Cycling to the source of the Eklutna

At the end of May, a crew of spirited friends and I coasted out of Eklutna Lake campground with trimmed packs, tents and miscellaneous items strapped to our bikes, bound for the head of the glacial valley…or at least its vicinity. It was a fresh adventure for all, and for me, the opportunity to witness the East and West Forks of the Eklutna River beyond Eklutna Lake and set eyes on the glacier, where the Eklutna River begins

Virginia Trout Slam a surprising, and fun, challenge

The cast was too good. The drift was too good. There was no way this was not going to work. And it did. A trout dimpled the surface as it slurped in the little olive Stimulator. It wasn’t a big trout, but I played it carefully in the fading light of a sultry Virginia May … Read more

High mountain streams feed the soul

After some much-needed good news on the cancer front, I grabbed my cowboy hat and 1-weight and headed out the door. It was time to celebrate and I intended on doing just that by mountain biking and fishing (sometimes combined) on my gorgeous public lands.   I pulled into the spot where I hiked out last week and trekked to see what this next section … Read more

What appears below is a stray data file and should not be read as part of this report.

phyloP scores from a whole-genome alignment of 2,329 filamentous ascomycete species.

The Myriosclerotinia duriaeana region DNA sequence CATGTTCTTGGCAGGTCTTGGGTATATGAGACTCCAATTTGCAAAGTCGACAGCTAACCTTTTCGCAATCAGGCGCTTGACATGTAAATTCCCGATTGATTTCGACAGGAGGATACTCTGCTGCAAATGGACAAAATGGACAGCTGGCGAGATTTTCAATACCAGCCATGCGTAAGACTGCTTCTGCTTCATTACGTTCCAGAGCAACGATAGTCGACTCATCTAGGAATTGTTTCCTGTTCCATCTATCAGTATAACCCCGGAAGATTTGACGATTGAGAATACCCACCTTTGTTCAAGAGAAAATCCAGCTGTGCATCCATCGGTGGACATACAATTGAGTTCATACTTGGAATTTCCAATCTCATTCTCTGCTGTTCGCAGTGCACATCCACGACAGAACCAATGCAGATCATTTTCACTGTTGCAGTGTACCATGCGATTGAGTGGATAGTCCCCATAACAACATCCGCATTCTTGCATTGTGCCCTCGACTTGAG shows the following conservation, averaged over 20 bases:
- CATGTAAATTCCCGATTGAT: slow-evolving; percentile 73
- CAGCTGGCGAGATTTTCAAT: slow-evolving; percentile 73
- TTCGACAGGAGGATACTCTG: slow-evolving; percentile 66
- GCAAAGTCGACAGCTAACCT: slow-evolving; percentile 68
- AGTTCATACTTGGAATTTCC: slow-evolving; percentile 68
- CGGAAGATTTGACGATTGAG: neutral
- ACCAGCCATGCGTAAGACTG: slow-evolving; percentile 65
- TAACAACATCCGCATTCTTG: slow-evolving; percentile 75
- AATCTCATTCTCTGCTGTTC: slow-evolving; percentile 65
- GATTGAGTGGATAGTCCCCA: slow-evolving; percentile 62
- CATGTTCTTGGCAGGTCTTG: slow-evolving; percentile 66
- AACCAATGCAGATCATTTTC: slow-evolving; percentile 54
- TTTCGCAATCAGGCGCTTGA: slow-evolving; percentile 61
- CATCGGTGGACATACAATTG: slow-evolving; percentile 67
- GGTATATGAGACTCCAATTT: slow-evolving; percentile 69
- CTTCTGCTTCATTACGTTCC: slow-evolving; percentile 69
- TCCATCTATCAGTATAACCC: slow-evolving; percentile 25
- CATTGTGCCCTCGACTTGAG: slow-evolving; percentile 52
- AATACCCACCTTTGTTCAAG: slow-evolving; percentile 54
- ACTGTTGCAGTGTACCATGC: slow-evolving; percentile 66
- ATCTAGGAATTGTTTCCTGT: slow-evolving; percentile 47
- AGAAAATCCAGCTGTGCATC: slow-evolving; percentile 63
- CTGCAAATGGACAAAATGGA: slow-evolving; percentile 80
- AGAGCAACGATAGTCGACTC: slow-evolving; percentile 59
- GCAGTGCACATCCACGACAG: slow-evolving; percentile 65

Old memories with Dad … new ones as Dad

“It’s hard to hear him deny he has a family of his own, so I distract him away from that talk by sharing stories of fishing. I tell him about the adventures Owen and I are having and I reflect on memories he and I created together over the years. Occasionally I can tell he remembers one of the stories, but I know he enjoys hearing them either way.”

Teaching Dad

One would think my fishing addiction would be at least partially hereditary, and this is true, insofar as my father’s family fell in love with New Mexico upon first laying eyes on the mountains around the Moreno Valley. My grandfather and his sons couldn’t get enough of fishing those creeks, the Cimarron, Rio Chiquito and Pot Creek, by worm, spinner or fly.  By sons, … Read more

An introspection about working with water and trout

By Andy Rasmussen I learned in school that rivers are the lifeblood of nature and civilization. Draining entire continents in their meandering course, the great river systems deliver lifegiving water and commerce to much of the earth’s surface. And as fishers we know that “eventually, all things merge into one, and a river runs through it.” On … Read more